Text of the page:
Shaper.match take two

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Olov Lassus

May 20, 2011, 6:22:57 PM5/20/11
to JSShaper
I've reworked Shaper.match to make it more capable. Thanks everyone for the feedback so far - hope to hear your thoughts on this too.

First the simple change. Shaper.match(template, node) now accepts the template in string format and will in that case perform Shaper.parseExpression on it. You can of course still provide a template node. Same applies to Shaper.replace(node, ...). There's no caching in place yet so watch out for bad big-O behavior. I don't want to add a cache without putting invalidation in place from the beginning, to avoid bad surprises later on. Adding a cache with invalidation should be fairly straightforward, should a contributor be up for it.

Then I made it more capable, with configurable wild-cards and conditionals. You can still use $ in the template as a wild-card matching any node, and $$ as a wild-card matching the rest of the nodes in a sequence. But you can now do much more as well. This is done by providing the optional conditionals argument to match. It's an object from identifier keys to objects or functions.

Here's how it works.

Assert(match("[$, $$]", "[1, 2, [3]]")); // $ matches 1 and $$ matches 2, [3]
Assert(match("[$, $$]", "[1, 2, [3]]", {$: {}, $$: {rest: true}})); // explicit conditionals (same as above)
Assert(match("[_, __]", "[1, 2, [3]]", {_: {}, __: {rest: true}})); // you can name them how you wish

So {} means matches any object and {rest: true} means matches any object and the rest. And we can name the wild-cards however we wish, which should solve any issue of name clashes. Let's do more with the conditionals.

Assert(match("$NUM", "1", {$NUM: {type: tkn.NUMBER}}));
Assert(match("$NUM", "1", {$NUM: {type: function(t) { return t === tkn.NUMBER; }}}));
Assert(match("$NUM", "1", {$NUM: function(n) { return n.type === tkn.NUMBER; }}));

Here are examples of more advanced usage, with three different ways of creating a conditional that matches numbers. Simplest is to provide {type: tkn.NUMBER} instead of {}. Here type is just a property of the node. Any property you add to the conditional will be required to match so you could just as well check value or something else. The second form is providing a function for the property instead of a value. Finally, the third form let's you provide a function for the entire node. The two first forms can be mixed freely. This allows you to tune how high you want to turn the declarative knob.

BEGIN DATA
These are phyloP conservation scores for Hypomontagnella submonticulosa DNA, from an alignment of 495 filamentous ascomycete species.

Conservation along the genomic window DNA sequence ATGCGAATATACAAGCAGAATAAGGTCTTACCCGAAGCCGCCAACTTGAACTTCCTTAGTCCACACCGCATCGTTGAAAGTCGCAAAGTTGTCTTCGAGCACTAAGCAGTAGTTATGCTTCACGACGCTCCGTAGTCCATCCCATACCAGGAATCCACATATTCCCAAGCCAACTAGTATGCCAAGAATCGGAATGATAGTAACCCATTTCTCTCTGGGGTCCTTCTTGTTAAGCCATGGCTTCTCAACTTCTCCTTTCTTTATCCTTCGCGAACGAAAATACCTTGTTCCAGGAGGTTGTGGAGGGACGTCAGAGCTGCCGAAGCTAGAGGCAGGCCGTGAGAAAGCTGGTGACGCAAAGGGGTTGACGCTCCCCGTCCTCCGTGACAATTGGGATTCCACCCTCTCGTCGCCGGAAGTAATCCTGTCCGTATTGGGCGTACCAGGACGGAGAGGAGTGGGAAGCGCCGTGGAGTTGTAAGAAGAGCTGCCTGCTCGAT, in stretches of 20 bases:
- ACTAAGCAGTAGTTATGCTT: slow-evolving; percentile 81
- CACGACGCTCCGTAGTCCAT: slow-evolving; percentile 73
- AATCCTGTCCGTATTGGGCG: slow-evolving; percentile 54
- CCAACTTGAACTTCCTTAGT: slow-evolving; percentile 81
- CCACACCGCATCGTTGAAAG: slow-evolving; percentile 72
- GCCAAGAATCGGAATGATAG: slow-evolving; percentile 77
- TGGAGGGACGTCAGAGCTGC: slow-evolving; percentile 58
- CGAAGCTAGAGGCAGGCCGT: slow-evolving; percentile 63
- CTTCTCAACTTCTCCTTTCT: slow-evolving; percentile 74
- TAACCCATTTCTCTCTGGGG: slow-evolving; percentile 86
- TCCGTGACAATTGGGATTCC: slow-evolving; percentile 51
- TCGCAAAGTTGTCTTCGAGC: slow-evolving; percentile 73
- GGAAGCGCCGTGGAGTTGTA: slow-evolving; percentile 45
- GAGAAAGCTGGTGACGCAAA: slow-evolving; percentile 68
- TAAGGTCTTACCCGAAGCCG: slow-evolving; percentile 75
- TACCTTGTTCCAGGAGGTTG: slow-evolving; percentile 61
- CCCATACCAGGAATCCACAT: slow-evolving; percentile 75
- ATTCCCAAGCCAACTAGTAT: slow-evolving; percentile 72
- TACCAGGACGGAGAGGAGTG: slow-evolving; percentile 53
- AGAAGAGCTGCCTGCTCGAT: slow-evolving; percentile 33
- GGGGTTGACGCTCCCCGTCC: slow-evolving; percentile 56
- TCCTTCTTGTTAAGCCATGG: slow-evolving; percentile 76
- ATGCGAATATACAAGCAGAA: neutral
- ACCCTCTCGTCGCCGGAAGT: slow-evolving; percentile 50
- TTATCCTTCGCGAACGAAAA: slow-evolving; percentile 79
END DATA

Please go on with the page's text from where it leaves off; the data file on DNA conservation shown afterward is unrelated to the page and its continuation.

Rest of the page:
Here are some even more advanced examples (all taken from the tests). I picked ugly conditional names just to show that you can use any valid identifier, doesn't have to be dollars or underscores in them.

Assert(match("[ONE_STR, REST_NUMBERS]", "['one', 2, 3]", {
ONE_STR: {type: tkn.STRING},
REST_NUMBERS: {rest: true, type: tkn.NUMBER}
var conds = {
ONE_STR: {type: tkn.STRING},
REST_NUMBERS_OR_STRINGS: {rest: true, type: function(t) {
return t === tkn.NUMBER || t === tkn.STRING;
Assert(match("[ONE_STR, REST_NUMBERS_OR_STRINGS]", "['one', 2, 3]", conds));
Assert(!match("[ONE_STR, REST_NUMBERS_OR_STRINGS]", "['one', 2, null]", conds));

I'm quite happy with how the API turned out and its expressiveness. I'm keen to hear your thoughts on it.

Check out the commit for more details and examples: <>

Next step will be to add support for optionally collecting the matched nodes either via callbacks or a return value, but that's almost orthogonal to what we have here. After that I'll cook up something for Shaper.replace as well.


Olov Lassus

May 20, 2011, 6:53:14 PM5/20/11
to JSShaper
21 maj 2011 kl. 00.22 skrev Olov Lassus:

> Assert(match("[$, $$]", "[1, 2, [3]]", {$: {}, $$: {rest: true}})); // explicit conditionals (same as above)

I should clarify that the match function in the examples is just a minor wrapper that parses the strings before calling Shaper.match to make the tests shorter and easier to read/write. While Shaper.match does accept a string for the template it will bail out if you provide a string instead of a node for the second argument.


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